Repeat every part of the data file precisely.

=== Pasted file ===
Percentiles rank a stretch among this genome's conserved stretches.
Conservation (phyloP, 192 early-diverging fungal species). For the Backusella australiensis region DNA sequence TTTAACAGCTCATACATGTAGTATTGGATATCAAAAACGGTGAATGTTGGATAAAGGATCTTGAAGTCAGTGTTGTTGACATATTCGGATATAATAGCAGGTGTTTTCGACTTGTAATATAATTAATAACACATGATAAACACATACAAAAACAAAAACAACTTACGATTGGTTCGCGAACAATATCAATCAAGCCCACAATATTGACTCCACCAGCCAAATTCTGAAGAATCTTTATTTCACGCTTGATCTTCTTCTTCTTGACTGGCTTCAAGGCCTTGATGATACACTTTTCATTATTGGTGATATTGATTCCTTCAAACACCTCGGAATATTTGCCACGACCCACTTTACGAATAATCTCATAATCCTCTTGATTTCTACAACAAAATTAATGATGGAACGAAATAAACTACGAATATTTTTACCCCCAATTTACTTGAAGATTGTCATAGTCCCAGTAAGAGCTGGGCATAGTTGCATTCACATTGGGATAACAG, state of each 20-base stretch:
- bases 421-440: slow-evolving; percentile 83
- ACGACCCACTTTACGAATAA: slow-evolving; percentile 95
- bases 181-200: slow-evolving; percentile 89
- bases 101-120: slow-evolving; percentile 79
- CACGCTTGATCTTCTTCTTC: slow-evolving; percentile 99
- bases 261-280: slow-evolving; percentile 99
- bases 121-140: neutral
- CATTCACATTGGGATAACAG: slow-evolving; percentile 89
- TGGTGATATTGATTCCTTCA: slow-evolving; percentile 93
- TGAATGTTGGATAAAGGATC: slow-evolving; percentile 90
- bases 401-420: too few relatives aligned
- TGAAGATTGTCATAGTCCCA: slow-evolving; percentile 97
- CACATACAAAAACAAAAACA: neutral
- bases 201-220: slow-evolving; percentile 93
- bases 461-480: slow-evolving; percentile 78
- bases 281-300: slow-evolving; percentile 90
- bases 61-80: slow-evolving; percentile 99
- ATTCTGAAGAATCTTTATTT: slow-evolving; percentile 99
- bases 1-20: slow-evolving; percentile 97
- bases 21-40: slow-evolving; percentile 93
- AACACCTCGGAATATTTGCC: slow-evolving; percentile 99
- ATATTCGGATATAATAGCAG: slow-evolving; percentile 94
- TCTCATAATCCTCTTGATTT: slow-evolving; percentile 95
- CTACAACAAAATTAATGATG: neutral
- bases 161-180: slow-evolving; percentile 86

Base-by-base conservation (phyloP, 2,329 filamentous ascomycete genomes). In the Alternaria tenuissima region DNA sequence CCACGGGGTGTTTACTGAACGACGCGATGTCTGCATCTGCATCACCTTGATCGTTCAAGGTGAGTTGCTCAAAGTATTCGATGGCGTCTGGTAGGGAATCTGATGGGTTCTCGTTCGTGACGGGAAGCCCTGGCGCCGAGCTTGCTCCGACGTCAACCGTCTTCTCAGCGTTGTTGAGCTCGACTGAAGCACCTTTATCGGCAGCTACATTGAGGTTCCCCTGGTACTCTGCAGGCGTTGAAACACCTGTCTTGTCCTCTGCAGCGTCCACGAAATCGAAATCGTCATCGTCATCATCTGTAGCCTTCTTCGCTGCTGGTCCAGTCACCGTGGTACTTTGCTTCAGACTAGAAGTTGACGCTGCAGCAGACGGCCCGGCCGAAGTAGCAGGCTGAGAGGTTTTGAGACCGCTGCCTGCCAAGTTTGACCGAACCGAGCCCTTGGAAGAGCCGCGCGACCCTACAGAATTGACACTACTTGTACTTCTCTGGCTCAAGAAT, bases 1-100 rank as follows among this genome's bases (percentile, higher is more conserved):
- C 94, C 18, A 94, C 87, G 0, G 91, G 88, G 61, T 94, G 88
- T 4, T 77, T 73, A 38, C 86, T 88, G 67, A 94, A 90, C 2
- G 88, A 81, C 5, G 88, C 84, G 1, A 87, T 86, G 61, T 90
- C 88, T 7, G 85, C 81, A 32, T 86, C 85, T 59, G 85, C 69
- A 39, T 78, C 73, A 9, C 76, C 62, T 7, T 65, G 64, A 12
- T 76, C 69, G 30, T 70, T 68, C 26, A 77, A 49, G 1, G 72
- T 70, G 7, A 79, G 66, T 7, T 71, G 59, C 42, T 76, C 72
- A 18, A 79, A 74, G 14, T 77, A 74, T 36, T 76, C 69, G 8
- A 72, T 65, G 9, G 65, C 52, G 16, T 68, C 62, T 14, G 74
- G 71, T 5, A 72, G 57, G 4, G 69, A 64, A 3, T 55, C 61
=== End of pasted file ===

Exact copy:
Percentiles rank a stretch among this genome's conserved stretches.
Conservation (phyloP, 192 early-diverging fungal species). For the Backusella australiensis region DNA sequence TTTAACAGCTCATACATGTAGTATTGGATATCAAAAACGGTGAATGTTGGATAAAGGATCTTGAAGTCAGTGTTGTTGACATATTCGGATATAATAGCAGGTGTTTTCGACTTGTAATATAATTAATAACACATGATAAACACATACAAAAACAAAAACAACTTACGATTGGTTCGCGAACAATATCAATCAAGCCCACAATATTGACTCCACCAGCCAAATTCTGAAGAATCTTTATTTCACGCTTGATCTTCTTCTTCTTGACTGGCTTCAAGGCCTTGATGATACACTTTTCATTATTGGTGATATTGATTCCTTCAAACACCTCGGAATATTTGCCACGACCCACTTTACGAATAATCTCATAATCCTCTTGATTTCTACAACAAAATTAATGATGGAACGAAATAAACTACGAATATTTTTACCCCCAATTTACTTGAAGATTGTCATAGTCCCAGTAAGAGCTGGGCATAGTTGCATTCACATTGGGATAACAG, state of each 20-base stretch:
- bases 421-440: slow-evolving; percentile 83
- ACGACCCACTTTACGAATAA: slow-evolving; percentile 95
- bases 181-200: slow-evolving; percentile 89
- bases 101-120: slow-evolving; percentile 79
- CACGCTTGATCTTCTTCTTC: slow-evolving; percentile 99
- bases 261-280: slow-evolving; percentile 99
- bases 121-140: neutral
- CATTCACATTGGGATAACAG: slow-evolving; percentile 89
- TGGTGATATTGATTCCTTCA: slow-evolving; percentile 93
- TGAATGTTGGATAAAGGATC: slow-evolving; percentile 90
- bases 401-420: too few relatives aligned
- TGAAGATTGTCATAGTCCCA: slow-evolving; percentile 97
- CACATACAAAAACAAAAACA: neutral
- bases 201-220: slow-evolving; percentile 93
- bases 461-480: slow-evolving; percentile 78
- bases 281-300: slow-evolving; percentile 90
- bases 61-80: slow-evolving; percentile 99
- ATTCTGAAGAATCTTTATTT: slow-evolving; percentile 99
- bases 1-20: slow-evolving; percentile 97
- bases 21-40: slow-evolving; percentile 93
- AACACCTCGGAATATTTGCC: slow-evolving; percentile 99
- ATATTCGGATATAATAGCAG: slow-evolving; percentile 94
- TCTCATAATCCTCTTGATTT: slow-evolving; percentile 95
- CTACAACAAAATTAATGATG: neutral
- bases 161-180: slow-evolving; percentile 86

Base-by-base conservation (phyloP, 2,329 filamentous ascomycete genomes). In the Alternaria tenuissima region DNA sequence CCACGGGGTGTTTACTGAACGACGCGATGTCTGCATCTGCATCACCTTGATCGTTCAAGGTGAGTTGCTCAAAGTATTCGATGGCGTCTGGTAGGGAATCTGATGGGTTCTCGTTCGTGACGGGAAGCCCTGGCGCCGAGCTTGCTCCGACGTCAACCGTCTTCTCAGCGTTGTTGAGCTCGACTGAAGCACCTTTATCGGCAGCTACATTGAGGTTCCCCTGGTACTCTGCAGGCGTTGAAACACCTGTCTTGTCCTCTGCAGCGTCCACGAAATCGAAATCGTCATCGTCATCATCTGTAGCCTTCTTCGCTGCTGGTCCAGTCACCGTGGTACTTTGCTTCAGACTAGAAGTTGACGCTGCAGCAGACGGCCCGGCCGAAGTAGCAGGCTGAGAGGTTTTGAGACCGCTGCCTGCCAAGTTTGACCGAACCGAGCCCTTGGAAGAGCCGCGCGACCCTACAGAATTGACACTACTTGTACTTCTCTGGCTCAAGAAT, bases 1-100 rank as follows among this genome's bases (percentile, higher is more conserved):
- C 94, C 18, A 94, C 87, G 0, G 91, G 88, G 61, T 94, G 88
- T 4, T 77, T 73, A 38, C 86, T 88, G 67, A 94, A 90, C 2
- G 88, A 81, C 5, G 88, C 84, G 1, A 87, T 86, G 61, T 90
- C 88, T 7, G 85, C 81, A 32, T 86, C 85, T 59, G 85, C 69
- A 39, T 78, C 73, A 9, C 76, C 62, T 7, T 65, G 64, A 12
- T 76, C 69, G 30, T 70, T 68, C 26, A 77, A 49, G 1, G 72
- T 70, G 7, A 79, G 66, T 7, T 71, G 59, C 42, T 76, C 72
- A 18, A 79, A 74, G 14, T 77, A 74, T 36, T 76, C 69, G 8
- A 72, T 65, G 9, G 65, C 52, G 16, T 68, C 62, T 14, G 74
- G 71, T 5, A 72, G 57, G 4, G 69, A 64, A 3, T 55, C 61